Through the deployment of teams of locally sourced volunteers, lead by our Horticultural expert Mark Ropkins, gardens are fully or partially reclaimed, in order to improve local resident’s health and wellbeing and to reduce the risk of trips and falls
When we developed the proposal for Green Matters and took it to potential funders and partners, we thought our first year target of completing 80 gardens was ambitious but achievable. Less than five months into the project and we have already received 55 referrals from across the district, with more coming in to the office each day.
If you know a person whose garden is a cause for worry, or they feel unsafe stepping out of the back door due to overgrown paths and trip hazards, please get in touch. You can make a referral through Uttlesford Frontline or if you would like to discuss an application for support you can call Richard or Jacqui at the CVS Uttlesford office on 01371 878400.
Some examples of people we have already helped:
Our team will visit gardens and help to restore some control over them, but we need the help and support of neighbours and neighbourhoods to keep on top of the gardens in the areas we are working. If you are able to volunteer and hour or two a week to help a neighbour or person in need stay on top of their garden then please get in touch.
If you have been referred and are awaiting an initial visit, we will get to you as soon as we can. We try to visit a number of properties in the same area on the same day, so may take a week or two getting to you. We will however be in touch to confirm an appointment for the first visit and advise you of when we expect to start your garden. Lead time is currently around six weeks.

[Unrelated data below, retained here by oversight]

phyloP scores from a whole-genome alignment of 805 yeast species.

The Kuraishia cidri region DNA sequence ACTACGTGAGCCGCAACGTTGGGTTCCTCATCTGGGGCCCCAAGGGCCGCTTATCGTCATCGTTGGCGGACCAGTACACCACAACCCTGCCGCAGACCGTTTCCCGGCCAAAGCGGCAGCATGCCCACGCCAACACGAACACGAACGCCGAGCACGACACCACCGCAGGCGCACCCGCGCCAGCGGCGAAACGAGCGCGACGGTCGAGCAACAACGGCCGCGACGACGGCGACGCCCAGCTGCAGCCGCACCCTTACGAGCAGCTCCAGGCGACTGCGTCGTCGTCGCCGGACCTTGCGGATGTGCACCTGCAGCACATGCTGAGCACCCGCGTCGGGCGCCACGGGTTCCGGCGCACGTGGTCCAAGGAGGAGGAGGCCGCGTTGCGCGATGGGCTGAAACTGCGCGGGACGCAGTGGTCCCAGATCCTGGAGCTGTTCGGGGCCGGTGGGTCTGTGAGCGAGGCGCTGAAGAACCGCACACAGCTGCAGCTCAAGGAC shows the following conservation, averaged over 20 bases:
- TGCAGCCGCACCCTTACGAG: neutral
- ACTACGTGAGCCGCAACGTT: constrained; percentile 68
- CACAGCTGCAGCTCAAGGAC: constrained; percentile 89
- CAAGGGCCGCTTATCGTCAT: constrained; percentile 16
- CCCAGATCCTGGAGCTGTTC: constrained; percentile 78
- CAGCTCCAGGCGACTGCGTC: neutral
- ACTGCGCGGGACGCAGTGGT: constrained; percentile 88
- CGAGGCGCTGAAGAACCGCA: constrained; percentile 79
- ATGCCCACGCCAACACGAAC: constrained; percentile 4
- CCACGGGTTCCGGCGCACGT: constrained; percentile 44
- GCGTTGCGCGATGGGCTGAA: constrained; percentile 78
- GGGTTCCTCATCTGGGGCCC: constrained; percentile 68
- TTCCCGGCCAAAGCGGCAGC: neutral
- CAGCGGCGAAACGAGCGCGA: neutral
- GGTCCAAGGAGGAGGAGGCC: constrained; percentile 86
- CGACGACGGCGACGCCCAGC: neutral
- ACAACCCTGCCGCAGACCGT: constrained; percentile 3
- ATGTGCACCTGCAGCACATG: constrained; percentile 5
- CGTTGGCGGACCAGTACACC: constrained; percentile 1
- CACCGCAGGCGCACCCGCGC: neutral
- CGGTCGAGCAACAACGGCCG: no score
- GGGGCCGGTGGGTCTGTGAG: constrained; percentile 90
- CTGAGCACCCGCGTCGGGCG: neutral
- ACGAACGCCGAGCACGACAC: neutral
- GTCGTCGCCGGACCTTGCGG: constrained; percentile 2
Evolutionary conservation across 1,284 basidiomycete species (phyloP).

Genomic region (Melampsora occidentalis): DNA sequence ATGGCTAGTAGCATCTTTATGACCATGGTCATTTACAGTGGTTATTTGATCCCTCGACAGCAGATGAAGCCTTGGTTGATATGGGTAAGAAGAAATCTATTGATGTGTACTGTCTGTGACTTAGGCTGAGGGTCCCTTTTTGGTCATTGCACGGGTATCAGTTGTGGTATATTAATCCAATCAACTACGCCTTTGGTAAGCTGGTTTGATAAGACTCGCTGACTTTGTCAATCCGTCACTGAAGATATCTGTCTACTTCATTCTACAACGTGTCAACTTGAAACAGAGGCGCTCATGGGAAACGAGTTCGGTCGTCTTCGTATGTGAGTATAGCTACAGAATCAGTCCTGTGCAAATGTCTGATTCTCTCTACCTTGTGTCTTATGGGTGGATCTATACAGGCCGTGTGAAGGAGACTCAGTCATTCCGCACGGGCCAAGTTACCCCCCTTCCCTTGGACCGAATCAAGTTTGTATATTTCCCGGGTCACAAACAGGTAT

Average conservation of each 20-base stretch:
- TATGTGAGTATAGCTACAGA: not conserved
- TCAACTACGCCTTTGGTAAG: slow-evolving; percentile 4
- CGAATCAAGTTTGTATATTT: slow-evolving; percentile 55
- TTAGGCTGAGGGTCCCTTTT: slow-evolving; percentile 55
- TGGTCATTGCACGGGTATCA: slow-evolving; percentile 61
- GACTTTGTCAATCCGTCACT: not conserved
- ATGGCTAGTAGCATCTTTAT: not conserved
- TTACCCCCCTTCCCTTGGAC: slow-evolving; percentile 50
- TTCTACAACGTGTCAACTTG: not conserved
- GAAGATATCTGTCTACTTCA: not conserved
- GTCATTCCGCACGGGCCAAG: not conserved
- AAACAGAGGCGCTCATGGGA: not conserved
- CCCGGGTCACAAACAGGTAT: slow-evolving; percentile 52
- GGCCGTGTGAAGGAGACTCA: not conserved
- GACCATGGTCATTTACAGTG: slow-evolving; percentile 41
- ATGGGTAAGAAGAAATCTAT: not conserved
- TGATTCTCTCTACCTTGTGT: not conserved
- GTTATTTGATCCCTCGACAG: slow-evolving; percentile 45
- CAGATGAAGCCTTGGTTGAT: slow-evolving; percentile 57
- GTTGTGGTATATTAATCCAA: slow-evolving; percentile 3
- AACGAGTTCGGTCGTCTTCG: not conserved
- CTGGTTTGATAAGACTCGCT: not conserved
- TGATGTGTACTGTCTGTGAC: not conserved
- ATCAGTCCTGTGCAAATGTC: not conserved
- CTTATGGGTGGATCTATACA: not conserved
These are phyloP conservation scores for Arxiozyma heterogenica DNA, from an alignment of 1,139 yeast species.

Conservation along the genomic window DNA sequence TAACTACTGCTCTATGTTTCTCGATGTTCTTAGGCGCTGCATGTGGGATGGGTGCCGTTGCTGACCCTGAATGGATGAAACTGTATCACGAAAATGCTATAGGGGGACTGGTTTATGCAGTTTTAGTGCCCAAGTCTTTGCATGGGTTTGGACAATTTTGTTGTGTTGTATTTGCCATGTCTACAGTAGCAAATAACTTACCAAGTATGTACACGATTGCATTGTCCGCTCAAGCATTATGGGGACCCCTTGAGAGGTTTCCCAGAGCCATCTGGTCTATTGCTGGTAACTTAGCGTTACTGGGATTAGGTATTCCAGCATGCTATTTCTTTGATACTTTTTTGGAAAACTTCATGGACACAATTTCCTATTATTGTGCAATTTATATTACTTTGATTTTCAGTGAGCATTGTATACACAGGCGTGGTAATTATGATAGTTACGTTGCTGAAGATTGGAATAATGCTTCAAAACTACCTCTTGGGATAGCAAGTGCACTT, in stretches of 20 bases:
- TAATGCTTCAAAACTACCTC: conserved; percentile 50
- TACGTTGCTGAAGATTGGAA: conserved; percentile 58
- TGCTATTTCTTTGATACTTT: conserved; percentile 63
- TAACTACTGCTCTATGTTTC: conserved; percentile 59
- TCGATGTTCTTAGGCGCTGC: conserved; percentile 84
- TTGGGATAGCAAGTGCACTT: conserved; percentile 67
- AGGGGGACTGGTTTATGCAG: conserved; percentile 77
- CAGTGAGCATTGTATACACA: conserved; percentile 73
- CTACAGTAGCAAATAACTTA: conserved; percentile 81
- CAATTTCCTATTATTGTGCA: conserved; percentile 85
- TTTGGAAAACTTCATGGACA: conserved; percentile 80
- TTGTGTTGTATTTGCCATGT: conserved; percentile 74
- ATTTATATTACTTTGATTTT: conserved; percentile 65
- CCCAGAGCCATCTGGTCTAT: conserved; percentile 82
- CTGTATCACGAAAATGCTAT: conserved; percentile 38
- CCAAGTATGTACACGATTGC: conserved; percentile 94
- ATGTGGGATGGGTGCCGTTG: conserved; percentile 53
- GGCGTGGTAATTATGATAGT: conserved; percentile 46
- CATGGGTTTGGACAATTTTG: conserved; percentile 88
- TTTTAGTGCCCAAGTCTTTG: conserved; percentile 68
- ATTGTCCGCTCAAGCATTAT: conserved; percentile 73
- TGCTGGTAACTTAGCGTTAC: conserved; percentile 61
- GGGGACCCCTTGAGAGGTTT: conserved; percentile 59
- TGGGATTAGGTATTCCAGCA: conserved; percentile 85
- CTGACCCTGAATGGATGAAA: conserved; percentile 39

If you would like to discuss your upcoming visit or need to change the appointment please call Richard or Jacqui on 01371 878400. We’ll be pleased to help.
Our free training for charities and voluntary groups is designed to give:
Learning takes place through a mix of presentations, group discussions and workshop activities. Limited to 25 places so that the instructor can keep people safe and supported while learning.
You will receive:
Monitoring of Frontline performance by the back office team shows that this quarter has been another best quarter performance in all districts.
We are delighted to partner with Uttlesford Citizens Advice in delivering Frontline across three districts, and together we have ambitious plans to extend the reach of the platform into other districts and regions. This includes the recent development of installing public access terminals in GP waiting rooms, so that patients can access additional help and support at the same time as they are seeking medical help. Loneliness and isolation are key concerns in our area. Our befriending fact sheet has one again been the most popular download.
Kate Robson, Chief Executive Officer of Uttlesford Citizens Advice says: